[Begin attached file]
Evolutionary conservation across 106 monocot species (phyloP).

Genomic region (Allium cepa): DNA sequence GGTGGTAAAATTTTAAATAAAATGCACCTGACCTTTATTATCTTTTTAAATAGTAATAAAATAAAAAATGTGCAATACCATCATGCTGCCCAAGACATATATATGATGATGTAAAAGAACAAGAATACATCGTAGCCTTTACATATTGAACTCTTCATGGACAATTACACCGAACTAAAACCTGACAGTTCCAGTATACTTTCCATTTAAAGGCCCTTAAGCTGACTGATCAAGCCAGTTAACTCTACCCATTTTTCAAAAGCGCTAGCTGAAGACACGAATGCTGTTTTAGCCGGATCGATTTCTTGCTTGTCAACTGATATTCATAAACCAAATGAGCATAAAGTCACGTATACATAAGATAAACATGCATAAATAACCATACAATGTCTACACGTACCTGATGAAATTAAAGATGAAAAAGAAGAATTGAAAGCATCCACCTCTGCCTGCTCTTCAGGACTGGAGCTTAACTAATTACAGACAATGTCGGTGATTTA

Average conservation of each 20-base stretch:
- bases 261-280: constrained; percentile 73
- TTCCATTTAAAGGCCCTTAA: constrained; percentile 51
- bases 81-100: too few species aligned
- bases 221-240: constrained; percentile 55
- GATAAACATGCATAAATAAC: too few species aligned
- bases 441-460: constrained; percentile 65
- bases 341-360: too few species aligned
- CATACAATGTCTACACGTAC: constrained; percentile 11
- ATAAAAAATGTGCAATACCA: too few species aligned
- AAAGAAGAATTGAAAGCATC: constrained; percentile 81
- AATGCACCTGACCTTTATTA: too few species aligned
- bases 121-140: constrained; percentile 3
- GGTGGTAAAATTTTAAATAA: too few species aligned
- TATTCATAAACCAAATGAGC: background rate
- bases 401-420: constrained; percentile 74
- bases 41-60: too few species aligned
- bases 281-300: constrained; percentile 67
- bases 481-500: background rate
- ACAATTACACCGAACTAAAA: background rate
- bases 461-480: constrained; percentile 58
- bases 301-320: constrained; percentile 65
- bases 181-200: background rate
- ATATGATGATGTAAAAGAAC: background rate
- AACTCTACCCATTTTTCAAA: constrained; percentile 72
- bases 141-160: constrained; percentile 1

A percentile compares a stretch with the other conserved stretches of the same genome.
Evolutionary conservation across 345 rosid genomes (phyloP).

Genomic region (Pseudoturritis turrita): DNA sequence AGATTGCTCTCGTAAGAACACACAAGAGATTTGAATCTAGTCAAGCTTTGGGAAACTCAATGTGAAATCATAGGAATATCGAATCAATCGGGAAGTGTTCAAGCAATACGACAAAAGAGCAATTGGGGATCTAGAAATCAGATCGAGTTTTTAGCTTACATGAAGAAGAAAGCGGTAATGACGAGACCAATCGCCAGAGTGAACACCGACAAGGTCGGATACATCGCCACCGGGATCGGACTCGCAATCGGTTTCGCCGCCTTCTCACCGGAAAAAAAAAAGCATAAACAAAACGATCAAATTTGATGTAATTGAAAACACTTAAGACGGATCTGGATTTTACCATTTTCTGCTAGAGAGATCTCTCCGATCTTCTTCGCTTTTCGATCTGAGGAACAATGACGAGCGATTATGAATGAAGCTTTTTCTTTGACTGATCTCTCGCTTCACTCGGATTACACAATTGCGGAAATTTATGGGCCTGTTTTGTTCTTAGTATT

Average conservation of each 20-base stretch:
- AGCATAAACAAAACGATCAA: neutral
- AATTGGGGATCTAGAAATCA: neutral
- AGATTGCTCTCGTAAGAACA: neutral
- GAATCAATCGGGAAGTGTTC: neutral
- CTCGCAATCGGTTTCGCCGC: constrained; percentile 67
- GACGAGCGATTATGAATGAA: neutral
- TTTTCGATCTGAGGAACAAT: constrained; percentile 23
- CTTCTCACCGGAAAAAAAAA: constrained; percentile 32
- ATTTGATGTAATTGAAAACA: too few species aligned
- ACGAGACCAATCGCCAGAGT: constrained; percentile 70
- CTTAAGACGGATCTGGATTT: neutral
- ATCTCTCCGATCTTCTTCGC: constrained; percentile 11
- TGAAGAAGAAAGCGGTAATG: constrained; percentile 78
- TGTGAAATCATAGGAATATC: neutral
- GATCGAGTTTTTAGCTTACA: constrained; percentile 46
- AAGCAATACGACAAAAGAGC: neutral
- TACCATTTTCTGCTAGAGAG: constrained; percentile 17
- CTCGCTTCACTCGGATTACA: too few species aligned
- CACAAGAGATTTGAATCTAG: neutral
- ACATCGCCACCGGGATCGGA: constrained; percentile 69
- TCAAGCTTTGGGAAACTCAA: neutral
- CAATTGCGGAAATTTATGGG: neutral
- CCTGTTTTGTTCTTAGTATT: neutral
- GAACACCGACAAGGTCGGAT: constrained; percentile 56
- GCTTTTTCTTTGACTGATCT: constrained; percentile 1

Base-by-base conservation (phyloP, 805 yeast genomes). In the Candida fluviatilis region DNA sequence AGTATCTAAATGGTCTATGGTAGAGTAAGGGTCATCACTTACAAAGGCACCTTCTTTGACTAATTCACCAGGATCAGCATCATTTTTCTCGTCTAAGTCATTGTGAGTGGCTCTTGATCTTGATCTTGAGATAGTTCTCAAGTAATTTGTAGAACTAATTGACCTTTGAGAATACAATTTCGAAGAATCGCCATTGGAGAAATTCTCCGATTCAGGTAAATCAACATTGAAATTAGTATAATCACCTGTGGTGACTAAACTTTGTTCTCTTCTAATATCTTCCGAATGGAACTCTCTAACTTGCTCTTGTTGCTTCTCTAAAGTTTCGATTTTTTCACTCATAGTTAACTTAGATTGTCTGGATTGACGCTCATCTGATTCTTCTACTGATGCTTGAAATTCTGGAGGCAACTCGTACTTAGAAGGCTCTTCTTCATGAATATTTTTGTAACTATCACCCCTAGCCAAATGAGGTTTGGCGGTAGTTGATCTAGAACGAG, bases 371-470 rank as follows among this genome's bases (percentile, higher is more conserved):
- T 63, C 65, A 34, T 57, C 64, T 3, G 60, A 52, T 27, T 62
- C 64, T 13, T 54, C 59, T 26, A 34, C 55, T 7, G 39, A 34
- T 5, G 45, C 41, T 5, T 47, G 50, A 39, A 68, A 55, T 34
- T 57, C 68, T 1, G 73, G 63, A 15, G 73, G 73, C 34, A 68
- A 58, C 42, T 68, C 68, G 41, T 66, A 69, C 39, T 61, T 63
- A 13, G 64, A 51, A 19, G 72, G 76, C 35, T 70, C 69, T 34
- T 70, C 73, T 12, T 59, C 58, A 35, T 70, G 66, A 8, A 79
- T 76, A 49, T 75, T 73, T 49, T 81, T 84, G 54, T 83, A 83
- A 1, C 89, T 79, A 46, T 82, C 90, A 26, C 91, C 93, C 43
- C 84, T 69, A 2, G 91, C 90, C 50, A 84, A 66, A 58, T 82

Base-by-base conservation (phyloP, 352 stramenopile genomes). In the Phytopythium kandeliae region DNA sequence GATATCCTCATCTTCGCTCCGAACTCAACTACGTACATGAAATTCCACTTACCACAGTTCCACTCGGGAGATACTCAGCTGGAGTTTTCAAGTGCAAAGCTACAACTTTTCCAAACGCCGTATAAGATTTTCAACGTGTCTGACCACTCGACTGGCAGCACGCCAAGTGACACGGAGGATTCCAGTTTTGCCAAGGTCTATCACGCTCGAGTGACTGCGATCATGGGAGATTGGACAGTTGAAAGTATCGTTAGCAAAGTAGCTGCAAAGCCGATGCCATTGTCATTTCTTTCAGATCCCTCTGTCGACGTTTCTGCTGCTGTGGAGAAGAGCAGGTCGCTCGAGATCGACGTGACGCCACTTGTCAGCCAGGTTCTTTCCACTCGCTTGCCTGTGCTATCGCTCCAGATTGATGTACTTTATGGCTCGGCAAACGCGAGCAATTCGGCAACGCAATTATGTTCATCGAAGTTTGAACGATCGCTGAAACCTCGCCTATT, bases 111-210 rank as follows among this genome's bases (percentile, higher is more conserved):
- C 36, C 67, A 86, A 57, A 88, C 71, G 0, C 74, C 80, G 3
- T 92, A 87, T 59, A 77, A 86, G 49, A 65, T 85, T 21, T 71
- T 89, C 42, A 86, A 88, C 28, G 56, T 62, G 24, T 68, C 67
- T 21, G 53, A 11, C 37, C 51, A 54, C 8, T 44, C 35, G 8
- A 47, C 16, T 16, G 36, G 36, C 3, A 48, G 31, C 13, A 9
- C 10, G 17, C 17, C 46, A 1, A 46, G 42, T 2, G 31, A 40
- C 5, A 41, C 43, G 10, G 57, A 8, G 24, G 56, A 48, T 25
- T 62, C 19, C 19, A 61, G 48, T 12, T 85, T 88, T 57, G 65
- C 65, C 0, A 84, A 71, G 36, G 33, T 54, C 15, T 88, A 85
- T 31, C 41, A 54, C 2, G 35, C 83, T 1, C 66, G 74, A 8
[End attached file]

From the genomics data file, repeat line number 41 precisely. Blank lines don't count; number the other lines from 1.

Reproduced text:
- ATTTGATGTAATTGAAAACA: too few species aligned